Our City and Lynne’s assisted living facility impose tighter restrictions daily. One staff member tested positive several days ago who is now self-quarantined. Their procedures sound effective, appropriate and sensitive. Lynne’s confined to her room including meals with frequent eye contact with smoothies and other activities. They’re aware she needs activity and exercised her in their gym room even though she doesn’t like the treadmill. They arranged a haircut which she does like. They invite care packages. I take her a love note daily with four dark chocolate covered almonds inserted as supplemental medications. I make video calls even though she may not focus the video on her face, or we can’t find the phone, or it’s not charged, or a staff member isn’t available. I keep trying.
I stood beneath her third-floor room yelling for her to look out her open window as cars whizzed by on the unnervingly quiet street corner. It didn’t work. I might pepper her windows with pebbles, but my family advised me to find better approaches to avoid confinement for “covidiot”-19 behavior. I’m not able to sail a paper airplane through the window, nor strong enough to scale the wall, nor use Rapunzel’s lifeline after Lynne’s haircut. I’m open to suggestions. People suggested throwing tennis balls or using a boom box at top volume as John Cusack did in the movie Say Anything. I have a lime pickle ball, but I’d have to find a boom box at Goodwill if they’re still available.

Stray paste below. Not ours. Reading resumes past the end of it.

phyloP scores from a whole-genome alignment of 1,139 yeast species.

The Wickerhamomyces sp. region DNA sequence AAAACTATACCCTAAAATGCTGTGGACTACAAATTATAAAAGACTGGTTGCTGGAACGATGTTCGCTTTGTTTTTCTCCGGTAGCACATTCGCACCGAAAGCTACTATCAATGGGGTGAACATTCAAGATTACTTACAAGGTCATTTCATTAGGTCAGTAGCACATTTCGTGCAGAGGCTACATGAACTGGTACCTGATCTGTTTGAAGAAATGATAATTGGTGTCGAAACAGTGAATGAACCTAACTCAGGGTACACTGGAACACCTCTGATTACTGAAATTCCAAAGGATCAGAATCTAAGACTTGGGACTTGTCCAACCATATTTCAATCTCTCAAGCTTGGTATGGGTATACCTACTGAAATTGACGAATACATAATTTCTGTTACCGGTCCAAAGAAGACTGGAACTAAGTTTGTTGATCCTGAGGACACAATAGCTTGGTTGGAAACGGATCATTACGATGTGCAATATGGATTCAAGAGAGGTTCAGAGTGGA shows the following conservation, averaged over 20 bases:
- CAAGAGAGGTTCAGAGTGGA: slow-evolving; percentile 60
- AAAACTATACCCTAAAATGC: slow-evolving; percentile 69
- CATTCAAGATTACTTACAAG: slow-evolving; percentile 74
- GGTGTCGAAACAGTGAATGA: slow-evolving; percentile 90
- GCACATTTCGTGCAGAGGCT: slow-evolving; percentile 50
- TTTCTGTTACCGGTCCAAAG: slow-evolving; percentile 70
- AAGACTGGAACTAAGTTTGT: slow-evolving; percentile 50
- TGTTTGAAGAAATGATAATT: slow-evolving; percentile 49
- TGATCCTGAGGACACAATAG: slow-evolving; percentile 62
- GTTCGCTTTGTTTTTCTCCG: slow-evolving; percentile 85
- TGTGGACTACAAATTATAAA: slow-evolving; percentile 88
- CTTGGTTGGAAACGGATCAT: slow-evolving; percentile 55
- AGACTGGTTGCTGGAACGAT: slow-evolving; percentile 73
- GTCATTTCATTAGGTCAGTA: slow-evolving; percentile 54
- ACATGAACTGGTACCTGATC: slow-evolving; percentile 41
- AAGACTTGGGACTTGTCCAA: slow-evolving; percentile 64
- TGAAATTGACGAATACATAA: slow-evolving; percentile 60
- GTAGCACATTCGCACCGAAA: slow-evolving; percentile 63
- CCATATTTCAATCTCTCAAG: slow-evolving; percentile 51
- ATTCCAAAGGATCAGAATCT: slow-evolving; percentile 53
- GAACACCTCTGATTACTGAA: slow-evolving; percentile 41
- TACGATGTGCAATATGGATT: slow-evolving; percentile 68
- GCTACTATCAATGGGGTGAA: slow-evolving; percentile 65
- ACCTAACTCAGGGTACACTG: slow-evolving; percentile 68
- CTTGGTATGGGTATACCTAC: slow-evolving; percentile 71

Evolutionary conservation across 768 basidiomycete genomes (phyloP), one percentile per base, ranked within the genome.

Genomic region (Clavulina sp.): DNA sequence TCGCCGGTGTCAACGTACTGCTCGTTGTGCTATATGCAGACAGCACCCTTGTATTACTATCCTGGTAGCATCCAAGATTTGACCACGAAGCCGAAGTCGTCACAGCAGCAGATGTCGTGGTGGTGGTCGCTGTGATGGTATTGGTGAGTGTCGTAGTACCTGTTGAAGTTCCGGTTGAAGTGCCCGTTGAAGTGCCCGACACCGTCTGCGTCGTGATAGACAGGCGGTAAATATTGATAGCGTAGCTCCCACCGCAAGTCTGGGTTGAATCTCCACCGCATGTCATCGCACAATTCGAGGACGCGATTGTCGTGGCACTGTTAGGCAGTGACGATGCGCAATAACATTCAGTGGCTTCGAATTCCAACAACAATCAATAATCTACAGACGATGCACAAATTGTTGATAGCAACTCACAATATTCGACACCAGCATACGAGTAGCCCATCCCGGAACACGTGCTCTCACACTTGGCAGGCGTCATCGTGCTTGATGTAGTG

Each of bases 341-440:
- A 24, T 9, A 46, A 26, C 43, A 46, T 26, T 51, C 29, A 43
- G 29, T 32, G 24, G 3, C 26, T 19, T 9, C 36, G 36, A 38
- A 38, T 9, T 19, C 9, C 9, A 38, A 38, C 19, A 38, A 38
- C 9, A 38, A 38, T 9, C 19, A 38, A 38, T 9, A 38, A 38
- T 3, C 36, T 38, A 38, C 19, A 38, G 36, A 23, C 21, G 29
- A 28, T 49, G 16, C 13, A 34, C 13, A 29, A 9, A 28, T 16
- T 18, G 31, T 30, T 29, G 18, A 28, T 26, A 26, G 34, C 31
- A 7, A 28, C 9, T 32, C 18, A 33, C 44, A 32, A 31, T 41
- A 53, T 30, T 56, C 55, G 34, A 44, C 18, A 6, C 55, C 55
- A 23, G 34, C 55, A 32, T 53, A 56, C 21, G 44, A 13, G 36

Otherwise, I’m self-quarantined and my son reminds I’m high risk at my age and health. I’m not afraid for me or her. I’m fine in no small part because people reach out. I’m frustrated I can’t hold or touch Lynne, eat dinner with her and share funny videos. I have too much time. I feel helpless. I hate thinking of her alone. I guess I’m not fine. Lynne says she’s fine and sounds chipper when people connect.
I am grateful for the united support we receive.